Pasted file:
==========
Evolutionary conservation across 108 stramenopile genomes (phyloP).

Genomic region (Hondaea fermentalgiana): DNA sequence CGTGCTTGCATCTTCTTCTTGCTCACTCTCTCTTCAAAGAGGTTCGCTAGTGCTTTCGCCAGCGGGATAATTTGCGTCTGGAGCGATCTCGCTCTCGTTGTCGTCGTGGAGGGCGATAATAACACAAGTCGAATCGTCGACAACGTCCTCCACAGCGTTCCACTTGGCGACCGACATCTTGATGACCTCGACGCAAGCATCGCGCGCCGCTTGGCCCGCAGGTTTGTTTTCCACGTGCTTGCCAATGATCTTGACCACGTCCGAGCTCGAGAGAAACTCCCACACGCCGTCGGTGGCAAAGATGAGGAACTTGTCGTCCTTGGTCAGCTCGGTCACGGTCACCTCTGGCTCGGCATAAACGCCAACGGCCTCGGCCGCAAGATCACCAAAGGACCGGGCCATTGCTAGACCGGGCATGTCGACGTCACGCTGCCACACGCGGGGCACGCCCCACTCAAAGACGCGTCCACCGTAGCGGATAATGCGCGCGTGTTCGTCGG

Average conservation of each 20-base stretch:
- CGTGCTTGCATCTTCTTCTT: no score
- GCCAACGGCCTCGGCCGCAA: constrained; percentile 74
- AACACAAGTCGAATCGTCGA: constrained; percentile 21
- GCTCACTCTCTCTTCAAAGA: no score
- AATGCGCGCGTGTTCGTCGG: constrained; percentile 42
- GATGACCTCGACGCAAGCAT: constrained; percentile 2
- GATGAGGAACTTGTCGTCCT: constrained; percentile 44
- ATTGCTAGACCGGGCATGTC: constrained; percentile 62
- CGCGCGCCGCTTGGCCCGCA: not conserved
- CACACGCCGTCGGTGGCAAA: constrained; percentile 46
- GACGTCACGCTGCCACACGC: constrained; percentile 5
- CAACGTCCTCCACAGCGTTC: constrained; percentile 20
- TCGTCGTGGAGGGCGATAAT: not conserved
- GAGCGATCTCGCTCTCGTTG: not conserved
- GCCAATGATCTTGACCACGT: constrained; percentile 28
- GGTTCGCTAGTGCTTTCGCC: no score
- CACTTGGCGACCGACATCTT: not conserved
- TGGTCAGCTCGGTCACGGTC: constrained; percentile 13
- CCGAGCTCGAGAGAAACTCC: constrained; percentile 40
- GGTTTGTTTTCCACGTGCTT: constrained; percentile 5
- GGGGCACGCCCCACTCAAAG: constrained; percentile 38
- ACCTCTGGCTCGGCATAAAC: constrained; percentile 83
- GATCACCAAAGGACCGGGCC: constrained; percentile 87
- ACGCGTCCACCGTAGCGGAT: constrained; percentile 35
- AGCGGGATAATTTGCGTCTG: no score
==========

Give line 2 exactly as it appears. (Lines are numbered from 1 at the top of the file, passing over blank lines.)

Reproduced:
Genomic region (Hondaea fermentalgiana): DNA sequence CGTGCTTGCATCTTCTTCTTGCTCACTCTCTCTTCAAAGAGGTTCGCTAGTGCTTTCGCCAGCGGGATAATTTGCGTCTGGAGCGATCTCGCTCTCGTTGTCGTCGTGGAGGGCGATAATAACACAAGTCGAATCGTCGACAACGTCCTCCACAGCGTTCCACTTGGCGACCGACATCTTGATGACCTCGACGCAAGCATCGCGCGCCGCTTGGCCCGCAGGTTTGTTTTCCACGTGCTTGCCAATGATCTTGACCACGTCCGAGCTCGAGAGAAACTCCCACACGCCGTCGGTGGCAAAGATGAGGAACTTGTCGTCCTTGGTCAGCTCGGTCACGGTCACCTCTGGCTCGGCATAAACGCCAACGGCCTCGGCCGCAAGATCACCAAAGGACCGGGCCATTGCTAGACCGGGCATGTCGACGTCACGCTGCCACACGCGGGGCACGCCCCACTCAAAGACGCGTCCACCGTAGCGGATAATGCGCGCGTGTTCGTCGG